Chemical Properties of Metals and Non-Metals Class 10 Notes | EduRev

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Class 10 : Chemical Properties of Metals and Non-Metals Class 10 Notes | EduRev

The document Chemical Properties of Metals and Non-Metals Class 10 Notes | EduRev is a part of the Class 10 Course Science Class 10.
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What are Metals?

Metals are the electropositive element where they tend to donate electrons and form positive ions and become stable. 

For example: Na → Na+ + e


Some properties of famous metals: 

  • Alkali metals (Li, Na, K, etc) react vigorously with water and oxygen or air.
  • Mg reacts with hot water.
  • Al, Fe and Zn react with steam.
  • Cu, Ag, Pt, Au do not react with water or dilute acids.

Chemical Properties of Metals

  • The density of metals is usually high.
  • Metals are malleable and ductile.
  • Metals form an alloy with other metals or non – metals.
  • Some metals react with air and corrode. For e.g. Iron.
  • Metals are good conductors of heat and electricity. Lead is an exception.
  • Generally, metals are in a solid-state at room temperature. Except for Mercury. Mercury is in a liquid state.
  • Many metals produce metal oxide by burning in the oxygen of the air. Highly reactive metals react violently when they’re burnt in oxygen.
  • Metals like sodium and potassium are stored in oil as they react with air in seconds. They’re highly reactive metals.
  • Less reactive metals like gold, silver, platinum, etc do not tarnish easily. They stay shiny and lustrous.
  • Metals produce metal oxide and hydrogen gas while reacting with water.
  • Soluble metal oxides dissolve in water and create metal hydroxide.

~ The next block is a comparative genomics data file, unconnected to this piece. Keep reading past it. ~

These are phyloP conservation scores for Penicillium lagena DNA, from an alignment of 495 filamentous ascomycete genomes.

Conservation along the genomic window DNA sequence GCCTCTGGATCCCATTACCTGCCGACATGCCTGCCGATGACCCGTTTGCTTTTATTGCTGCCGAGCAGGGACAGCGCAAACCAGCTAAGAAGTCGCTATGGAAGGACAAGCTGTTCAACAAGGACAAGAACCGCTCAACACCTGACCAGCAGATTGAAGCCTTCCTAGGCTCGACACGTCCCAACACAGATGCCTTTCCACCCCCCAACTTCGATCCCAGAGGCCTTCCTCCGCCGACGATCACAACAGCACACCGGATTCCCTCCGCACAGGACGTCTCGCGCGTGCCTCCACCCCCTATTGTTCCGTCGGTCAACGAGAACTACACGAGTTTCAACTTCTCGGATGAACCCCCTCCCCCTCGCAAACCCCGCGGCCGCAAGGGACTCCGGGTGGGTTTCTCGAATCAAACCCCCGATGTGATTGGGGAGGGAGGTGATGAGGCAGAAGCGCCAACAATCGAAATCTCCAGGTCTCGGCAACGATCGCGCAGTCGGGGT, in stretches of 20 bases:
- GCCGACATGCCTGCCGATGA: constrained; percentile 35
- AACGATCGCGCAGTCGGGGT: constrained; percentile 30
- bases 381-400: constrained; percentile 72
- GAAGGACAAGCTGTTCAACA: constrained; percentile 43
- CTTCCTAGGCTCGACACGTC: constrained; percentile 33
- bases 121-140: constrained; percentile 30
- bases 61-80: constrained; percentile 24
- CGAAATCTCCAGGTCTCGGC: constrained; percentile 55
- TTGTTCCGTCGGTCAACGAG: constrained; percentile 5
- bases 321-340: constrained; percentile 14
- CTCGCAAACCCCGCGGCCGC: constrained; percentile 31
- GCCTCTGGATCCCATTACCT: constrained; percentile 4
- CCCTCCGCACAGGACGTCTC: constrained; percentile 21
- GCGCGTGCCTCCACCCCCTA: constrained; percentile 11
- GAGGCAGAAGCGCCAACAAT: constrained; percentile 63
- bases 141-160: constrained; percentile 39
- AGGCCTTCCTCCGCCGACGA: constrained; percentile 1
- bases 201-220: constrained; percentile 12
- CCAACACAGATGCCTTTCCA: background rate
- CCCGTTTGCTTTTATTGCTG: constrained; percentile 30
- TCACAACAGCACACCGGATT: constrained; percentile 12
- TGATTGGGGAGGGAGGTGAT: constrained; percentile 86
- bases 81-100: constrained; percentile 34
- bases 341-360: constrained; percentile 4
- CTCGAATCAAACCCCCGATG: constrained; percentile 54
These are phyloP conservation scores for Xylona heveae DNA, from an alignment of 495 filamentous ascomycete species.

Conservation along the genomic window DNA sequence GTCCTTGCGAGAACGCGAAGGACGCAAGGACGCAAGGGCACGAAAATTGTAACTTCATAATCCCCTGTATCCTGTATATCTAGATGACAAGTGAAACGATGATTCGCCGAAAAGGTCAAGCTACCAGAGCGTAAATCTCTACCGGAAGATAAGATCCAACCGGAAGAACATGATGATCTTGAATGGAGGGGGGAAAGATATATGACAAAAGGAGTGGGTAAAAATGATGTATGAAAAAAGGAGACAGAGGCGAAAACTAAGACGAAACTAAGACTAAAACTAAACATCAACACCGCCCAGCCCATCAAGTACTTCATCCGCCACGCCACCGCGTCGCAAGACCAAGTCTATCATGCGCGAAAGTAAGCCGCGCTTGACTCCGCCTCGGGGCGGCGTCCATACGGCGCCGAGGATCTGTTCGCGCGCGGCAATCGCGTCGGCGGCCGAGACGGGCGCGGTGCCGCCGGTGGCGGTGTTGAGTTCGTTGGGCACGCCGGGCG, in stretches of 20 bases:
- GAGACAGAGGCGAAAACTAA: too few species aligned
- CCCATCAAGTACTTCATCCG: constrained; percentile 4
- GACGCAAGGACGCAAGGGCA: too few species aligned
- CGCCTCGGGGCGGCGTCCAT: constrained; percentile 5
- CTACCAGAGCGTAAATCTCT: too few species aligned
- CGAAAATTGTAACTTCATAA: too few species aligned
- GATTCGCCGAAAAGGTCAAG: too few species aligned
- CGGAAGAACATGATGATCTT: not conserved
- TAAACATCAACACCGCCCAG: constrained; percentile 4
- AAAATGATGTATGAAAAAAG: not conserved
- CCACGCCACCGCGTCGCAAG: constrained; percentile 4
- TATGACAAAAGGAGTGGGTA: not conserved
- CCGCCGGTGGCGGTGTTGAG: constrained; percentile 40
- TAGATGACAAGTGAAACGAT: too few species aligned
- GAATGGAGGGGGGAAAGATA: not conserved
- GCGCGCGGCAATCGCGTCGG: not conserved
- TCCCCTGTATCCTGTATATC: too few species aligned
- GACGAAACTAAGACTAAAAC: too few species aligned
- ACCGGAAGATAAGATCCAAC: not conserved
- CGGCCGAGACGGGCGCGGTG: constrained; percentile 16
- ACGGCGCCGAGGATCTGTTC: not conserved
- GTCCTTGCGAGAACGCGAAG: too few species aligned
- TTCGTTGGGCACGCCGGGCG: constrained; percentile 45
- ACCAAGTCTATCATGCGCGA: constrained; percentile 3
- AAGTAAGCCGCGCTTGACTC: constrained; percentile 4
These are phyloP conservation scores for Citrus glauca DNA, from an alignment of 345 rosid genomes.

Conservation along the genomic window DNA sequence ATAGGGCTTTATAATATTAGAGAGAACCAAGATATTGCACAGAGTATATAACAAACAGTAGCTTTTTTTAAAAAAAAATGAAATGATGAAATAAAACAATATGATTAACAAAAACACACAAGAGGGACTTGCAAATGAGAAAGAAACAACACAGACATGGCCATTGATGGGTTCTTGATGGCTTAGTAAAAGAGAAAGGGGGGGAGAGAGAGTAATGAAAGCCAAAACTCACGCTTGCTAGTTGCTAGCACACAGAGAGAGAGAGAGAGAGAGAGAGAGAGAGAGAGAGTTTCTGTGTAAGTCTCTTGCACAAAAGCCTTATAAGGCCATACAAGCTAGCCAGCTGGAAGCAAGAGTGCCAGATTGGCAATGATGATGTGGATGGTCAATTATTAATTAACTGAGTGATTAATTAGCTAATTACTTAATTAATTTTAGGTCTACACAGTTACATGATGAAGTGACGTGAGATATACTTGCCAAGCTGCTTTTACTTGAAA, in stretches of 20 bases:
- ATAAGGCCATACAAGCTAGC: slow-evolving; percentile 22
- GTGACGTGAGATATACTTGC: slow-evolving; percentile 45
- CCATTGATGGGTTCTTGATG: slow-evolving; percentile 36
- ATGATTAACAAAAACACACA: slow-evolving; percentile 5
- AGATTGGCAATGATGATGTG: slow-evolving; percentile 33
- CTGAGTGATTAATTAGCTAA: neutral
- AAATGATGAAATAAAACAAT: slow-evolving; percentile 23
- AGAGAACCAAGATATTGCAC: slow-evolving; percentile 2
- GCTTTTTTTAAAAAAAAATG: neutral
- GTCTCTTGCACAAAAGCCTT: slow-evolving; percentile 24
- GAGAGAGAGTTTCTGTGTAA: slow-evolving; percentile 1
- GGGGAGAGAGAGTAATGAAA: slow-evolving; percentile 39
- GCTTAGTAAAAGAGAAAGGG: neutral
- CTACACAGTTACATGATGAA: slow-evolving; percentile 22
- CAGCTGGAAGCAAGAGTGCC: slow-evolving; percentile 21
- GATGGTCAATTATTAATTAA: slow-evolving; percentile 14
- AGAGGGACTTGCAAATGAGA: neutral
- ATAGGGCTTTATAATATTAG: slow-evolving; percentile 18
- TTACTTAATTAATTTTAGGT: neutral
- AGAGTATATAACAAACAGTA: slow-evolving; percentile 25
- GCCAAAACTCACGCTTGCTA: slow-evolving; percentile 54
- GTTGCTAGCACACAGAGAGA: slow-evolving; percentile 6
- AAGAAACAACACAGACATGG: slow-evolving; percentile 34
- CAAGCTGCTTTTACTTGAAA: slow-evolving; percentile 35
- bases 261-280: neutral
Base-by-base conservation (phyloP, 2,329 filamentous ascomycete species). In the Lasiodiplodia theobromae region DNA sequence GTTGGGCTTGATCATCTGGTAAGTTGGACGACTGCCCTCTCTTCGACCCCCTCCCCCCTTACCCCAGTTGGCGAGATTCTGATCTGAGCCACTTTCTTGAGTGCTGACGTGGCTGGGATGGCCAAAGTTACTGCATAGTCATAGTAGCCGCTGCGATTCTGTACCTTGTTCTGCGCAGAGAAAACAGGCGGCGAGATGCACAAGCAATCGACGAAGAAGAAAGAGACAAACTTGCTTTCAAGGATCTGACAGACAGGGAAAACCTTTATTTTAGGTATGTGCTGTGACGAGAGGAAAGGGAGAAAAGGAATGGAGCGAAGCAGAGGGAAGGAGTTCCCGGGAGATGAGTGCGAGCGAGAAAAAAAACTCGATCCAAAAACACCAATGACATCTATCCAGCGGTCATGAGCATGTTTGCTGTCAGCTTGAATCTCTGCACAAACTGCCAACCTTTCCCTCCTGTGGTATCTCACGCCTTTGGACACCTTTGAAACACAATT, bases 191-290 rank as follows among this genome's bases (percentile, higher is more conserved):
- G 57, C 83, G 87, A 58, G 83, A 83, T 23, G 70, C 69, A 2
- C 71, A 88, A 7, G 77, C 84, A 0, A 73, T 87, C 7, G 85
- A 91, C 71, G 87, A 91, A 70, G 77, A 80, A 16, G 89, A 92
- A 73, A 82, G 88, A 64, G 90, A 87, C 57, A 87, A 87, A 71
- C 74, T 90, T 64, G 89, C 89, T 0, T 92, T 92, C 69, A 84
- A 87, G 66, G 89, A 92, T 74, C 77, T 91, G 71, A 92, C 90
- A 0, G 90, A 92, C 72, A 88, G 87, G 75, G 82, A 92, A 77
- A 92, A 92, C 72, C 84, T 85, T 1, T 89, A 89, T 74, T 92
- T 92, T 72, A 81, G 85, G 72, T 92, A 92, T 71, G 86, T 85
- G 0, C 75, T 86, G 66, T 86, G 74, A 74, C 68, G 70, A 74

• Not all metals react with water. However, highly reactive metals like sodium and potassium react with water violently and an exothermic reaction takes places where the hydrogen immediately catches fire.
  • Salt and hydrogen are produced when a metal reacts with an acid.
  • Generally, a metal displaces a less reactive metal in a metal salt solution.

Did you know? 🤔

Sodium is the most reactive metal.


Reaction of Metals with Oxygen (Burnt in Air)

  • Almost all metals combine with oxygen to form metal oxides.
                                               Metal + Oxygen → Metal oxide
  • As the metal burns, a bright flame is produced, the colour of which can be used to identify the metal compound. Fireworks contain small metal filings to produce the bright range of colours you see at displays.
    Chemical Properties of Metals and Non-Metals Class 10 Notes | EduRev
  • But all metals do not react with oxygen at the same rate. They show different reactivity towards oxygen. Such as sodium and potassium react so vigorously that they catch fire if kept in the open. 
  • Hence, they are kept in kerosene for protection.